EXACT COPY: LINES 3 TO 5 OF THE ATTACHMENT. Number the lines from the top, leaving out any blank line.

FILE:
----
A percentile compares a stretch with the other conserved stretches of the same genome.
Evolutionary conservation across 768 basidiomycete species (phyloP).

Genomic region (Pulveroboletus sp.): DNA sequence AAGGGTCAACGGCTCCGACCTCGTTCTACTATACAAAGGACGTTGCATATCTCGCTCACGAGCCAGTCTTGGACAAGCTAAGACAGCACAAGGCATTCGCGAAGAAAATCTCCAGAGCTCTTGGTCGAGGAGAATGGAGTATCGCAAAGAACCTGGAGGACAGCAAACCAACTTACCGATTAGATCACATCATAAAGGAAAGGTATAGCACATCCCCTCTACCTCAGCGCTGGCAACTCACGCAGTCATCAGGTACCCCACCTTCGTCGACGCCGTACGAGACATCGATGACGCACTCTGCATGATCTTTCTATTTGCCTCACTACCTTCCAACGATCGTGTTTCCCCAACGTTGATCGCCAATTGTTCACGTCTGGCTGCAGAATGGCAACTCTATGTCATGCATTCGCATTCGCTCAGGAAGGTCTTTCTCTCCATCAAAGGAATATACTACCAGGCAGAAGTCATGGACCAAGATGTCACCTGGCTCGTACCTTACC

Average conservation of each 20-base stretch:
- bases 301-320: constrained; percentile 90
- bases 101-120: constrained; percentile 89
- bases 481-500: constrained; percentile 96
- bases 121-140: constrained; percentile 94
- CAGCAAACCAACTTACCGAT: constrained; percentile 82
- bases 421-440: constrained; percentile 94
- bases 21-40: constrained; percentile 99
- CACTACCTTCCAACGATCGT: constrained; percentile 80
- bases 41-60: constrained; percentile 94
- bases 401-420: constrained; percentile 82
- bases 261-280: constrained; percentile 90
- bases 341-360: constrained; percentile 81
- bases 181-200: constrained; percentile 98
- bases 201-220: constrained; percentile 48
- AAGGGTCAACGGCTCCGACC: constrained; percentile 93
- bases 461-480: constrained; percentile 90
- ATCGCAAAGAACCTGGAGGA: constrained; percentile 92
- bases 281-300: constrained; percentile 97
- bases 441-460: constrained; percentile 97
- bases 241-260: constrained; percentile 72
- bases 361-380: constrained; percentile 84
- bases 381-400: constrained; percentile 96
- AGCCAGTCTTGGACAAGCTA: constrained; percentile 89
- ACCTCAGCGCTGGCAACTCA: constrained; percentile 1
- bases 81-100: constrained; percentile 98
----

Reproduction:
Genomic region (Pulveroboletus sp.): DNA sequence AAGGGTCAACGGCTCCGACCTCGTTCTACTATACAAAGGACGTTGCATATCTCGCTCACGAGCCAGTCTTGGACAAGCTAAGACAGCACAAGGCATTCGCGAAGAAAATCTCCAGAGCTCTTGGTCGAGGAGAATGGAGTATCGCAAAGAACCTGGAGGACAGCAAACCAACTTACCGATTAGATCACATCATAAAGGAAAGGTATAGCACATCCCCTCTACCTCAGCGCTGGCAACTCACGCAGTCATCAGGTACCCCACCTTCGTCGACGCCGTACGAGACATCGATGACGCACTCTGCATGATCTTTCTATTTGCCTCACTACCTTCCAACGATCGTGTTTCCCCAACGTTGATCGCCAATTGTTCACGTCTGGCTGCAGAATGGCAACTCTATGTCATGCATTCGCATTCGCTCAGGAAGGTCTTTCTCTCCATCAAAGGAATATACTACCAGGCAGAAGTCATGGACCAAGATGTCACCTGGCTCGTACCTTACC

Average conservation of each 20-base stretch:
- bases 301-320: constrained; percentile 90